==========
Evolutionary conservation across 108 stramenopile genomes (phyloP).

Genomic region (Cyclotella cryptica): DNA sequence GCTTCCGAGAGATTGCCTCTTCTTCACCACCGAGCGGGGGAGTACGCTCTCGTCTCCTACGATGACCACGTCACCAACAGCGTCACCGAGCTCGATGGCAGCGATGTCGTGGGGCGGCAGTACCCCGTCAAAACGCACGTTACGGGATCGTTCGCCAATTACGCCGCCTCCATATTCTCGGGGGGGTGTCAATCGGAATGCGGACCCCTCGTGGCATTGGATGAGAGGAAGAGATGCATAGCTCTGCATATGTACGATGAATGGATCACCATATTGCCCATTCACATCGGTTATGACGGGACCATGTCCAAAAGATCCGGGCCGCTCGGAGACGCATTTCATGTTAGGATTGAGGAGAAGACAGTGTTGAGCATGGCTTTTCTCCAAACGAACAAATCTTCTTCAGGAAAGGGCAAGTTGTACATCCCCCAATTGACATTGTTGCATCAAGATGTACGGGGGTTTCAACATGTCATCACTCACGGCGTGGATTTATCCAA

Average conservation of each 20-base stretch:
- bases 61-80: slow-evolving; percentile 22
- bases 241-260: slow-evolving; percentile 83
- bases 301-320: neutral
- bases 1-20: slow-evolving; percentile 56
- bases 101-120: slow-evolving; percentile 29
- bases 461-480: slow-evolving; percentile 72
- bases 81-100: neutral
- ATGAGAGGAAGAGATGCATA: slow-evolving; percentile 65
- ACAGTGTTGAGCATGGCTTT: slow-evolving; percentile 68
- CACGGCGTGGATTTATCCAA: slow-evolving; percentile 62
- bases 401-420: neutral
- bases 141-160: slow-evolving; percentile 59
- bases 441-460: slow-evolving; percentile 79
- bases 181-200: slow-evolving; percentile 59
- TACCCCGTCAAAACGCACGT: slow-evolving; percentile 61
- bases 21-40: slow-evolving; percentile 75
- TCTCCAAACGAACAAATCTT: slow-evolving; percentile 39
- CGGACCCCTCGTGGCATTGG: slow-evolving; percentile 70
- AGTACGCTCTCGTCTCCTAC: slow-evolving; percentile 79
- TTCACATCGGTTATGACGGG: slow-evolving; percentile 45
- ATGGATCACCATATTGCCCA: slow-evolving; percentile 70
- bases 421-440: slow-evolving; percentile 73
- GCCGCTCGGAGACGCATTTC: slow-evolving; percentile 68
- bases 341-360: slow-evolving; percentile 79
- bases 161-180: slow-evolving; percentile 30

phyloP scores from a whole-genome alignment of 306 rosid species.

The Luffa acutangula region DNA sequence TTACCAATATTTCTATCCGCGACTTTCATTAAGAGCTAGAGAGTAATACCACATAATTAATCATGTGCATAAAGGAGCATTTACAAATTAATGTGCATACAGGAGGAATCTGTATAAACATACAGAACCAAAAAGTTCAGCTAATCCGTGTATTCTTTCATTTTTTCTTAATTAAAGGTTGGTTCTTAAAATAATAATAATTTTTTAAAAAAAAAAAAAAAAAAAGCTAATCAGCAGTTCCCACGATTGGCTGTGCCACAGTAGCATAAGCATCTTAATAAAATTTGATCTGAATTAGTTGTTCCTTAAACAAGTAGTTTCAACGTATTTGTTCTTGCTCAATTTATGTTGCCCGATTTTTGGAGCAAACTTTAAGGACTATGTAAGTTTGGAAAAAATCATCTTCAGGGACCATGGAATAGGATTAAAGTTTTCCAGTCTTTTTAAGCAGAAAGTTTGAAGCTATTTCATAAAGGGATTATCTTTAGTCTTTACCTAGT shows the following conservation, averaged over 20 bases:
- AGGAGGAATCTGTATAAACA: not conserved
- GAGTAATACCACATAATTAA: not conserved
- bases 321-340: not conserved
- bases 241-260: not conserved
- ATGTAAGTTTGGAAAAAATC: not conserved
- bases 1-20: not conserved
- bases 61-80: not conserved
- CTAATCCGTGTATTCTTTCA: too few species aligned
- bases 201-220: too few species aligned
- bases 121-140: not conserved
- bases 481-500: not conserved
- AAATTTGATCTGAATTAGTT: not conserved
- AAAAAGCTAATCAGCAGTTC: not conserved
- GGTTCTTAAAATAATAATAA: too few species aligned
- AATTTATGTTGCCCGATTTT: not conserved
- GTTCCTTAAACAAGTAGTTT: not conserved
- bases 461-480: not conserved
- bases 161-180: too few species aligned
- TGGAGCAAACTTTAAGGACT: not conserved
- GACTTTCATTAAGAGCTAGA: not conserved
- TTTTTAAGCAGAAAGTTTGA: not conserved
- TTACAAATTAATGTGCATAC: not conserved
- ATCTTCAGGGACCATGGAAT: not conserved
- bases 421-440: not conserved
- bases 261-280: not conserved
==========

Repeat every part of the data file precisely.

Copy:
Evolutionary conservation across 108 stramenopile genomes (phyloP).

Genomic region (Cyclotella cryptica): DNA sequence GCTTCCGAGAGATTGCCTCTTCTTCACCACCGAGCGGGGGAGTACGCTCTCGTCTCCTACGATGACCACGTCACCAACAGCGTCACCGAGCTCGATGGCAGCGATGTCGTGGGGCGGCAGTACCCCGTCAAAACGCACGTTACGGGATCGTTCGCCAATTACGCCGCCTCCATATTCTCGGGGGGGTGTCAATCGGAATGCGGACCCCTCGTGGCATTGGATGAGAGGAAGAGATGCATAGCTCTGCATATGTACGATGAATGGATCACCATATTGCCCATTCACATCGGTTATGACGGGACCATGTCCAAAAGATCCGGGCCGCTCGGAGACGCATTTCATGTTAGGATTGAGGAGAAGACAGTGTTGAGCATGGCTTTTCTCCAAACGAACAAATCTTCTTCAGGAAAGGGCAAGTTGTACATCCCCCAATTGACATTGTTGCATCAAGATGTACGGGGGTTTCAACATGTCATCACTCACGGCGTGGATTTATCCAA

Average conservation of each 20-base stretch:
- bases 61-80: slow-evolving; percentile 22
- bases 241-260: slow-evolving; percentile 83
- bases 301-320: neutral
- bases 1-20: slow-evolving; percentile 56
- bases 101-120: slow-evolving; percentile 29
- bases 461-480: slow-evolving; percentile 72
- bases 81-100: neutral
- ATGAGAGGAAGAGATGCATA: slow-evolving; percentile 65
- ACAGTGTTGAGCATGGCTTT: slow-evolving; percentile 68
- CACGGCGTGGATTTATCCAA: slow-evolving; percentile 62
- bases 401-420: neutral
- bases 141-160: slow-evolving; percentile 59
- bases 441-460: slow-evolving; percentile 79
- bases 181-200: slow-evolving; percentile 59
- TACCCCGTCAAAACGCACGT: slow-evolving; percentile 61
- bases 21-40: slow-evolving; percentile 75
- TCTCCAAACGAACAAATCTT: slow-evolving; percentile 39
- CGGACCCCTCGTGGCATTGG: slow-evolving; percentile 70
- AGTACGCTCTCGTCTCCTAC: slow-evolving; percentile 79
- TTCACATCGGTTATGACGGG: slow-evolving; percentile 45
- ATGGATCACCATATTGCCCA: slow-evolving; percentile 70
- bases 421-440: slow-evolving; percentile 73
- GCCGCTCGGAGACGCATTTC: slow-evolving; percentile 68
- bases 341-360: slow-evolving; percentile 79
- bases 161-180: slow-evolving; percentile 30

phyloP scores from a whole-genome alignment of 306 rosid species.

The Luffa acutangula region DNA sequence TTACCAATATTTCTATCCGCGACTTTCATTAAGAGCTAGAGAGTAATACCACATAATTAATCATGTGCATAAAGGAGCATTTACAAATTAATGTGCATACAGGAGGAATCTGTATAAACATACAGAACCAAAAAGTTCAGCTAATCCGTGTATTCTTTCATTTTTTCTTAATTAAAGGTTGGTTCTTAAAATAATAATAATTTTTTAAAAAAAAAAAAAAAAAAAGCTAATCAGCAGTTCCCACGATTGGCTGTGCCACAGTAGCATAAGCATCTTAATAAAATTTGATCTGAATTAGTTGTTCCTTAAACAAGTAGTTTCAACGTATTTGTTCTTGCTCAATTTATGTTGCCCGATTTTTGGAGCAAACTTTAAGGACTATGTAAGTTTGGAAAAAATCATCTTCAGGGACCATGGAATAGGATTAAAGTTTTCCAGTCTTTTTAAGCAGAAAGTTTGAAGCTATTTCATAAAGGGATTATCTTTAGTCTTTACCTAGT shows the following conservation, averaged over 20 bases:
- AGGAGGAATCTGTATAAACA: not conserved
- GAGTAATACCACATAATTAA: not conserved
- bases 321-340: not conserved
- bases 241-260: not conserved
- ATGTAAGTTTGGAAAAAATC: not conserved
- bases 1-20: not conserved
- bases 61-80: not conserved
- CTAATCCGTGTATTCTTTCA: too few species aligned
- bases 201-220: too few species aligned
- bases 121-140: not conserved
- bases 481-500: not conserved
- AAATTTGATCTGAATTAGTT: not conserved
- AAAAAGCTAATCAGCAGTTC: not conserved
- GGTTCTTAAAATAATAATAA: too few species aligned
- AATTTATGTTGCCCGATTTT: not conserved
- GTTCCTTAAACAAGTAGTTT: not conserved
- bases 461-480: not conserved
- bases 161-180: too few species aligned
- TGGAGCAAACTTTAAGGACT: not conserved
- GACTTTCATTAAGAGCTAGA: not conserved
- TTTTTAAGCAGAAAGTTTGA: not conserved
- TTACAAATTAATGTGCATAC: not conserved
- ATCTTCAGGGACCATGGAAT: not conserved
- bases 421-440: not conserved
- bases 261-280: not conserved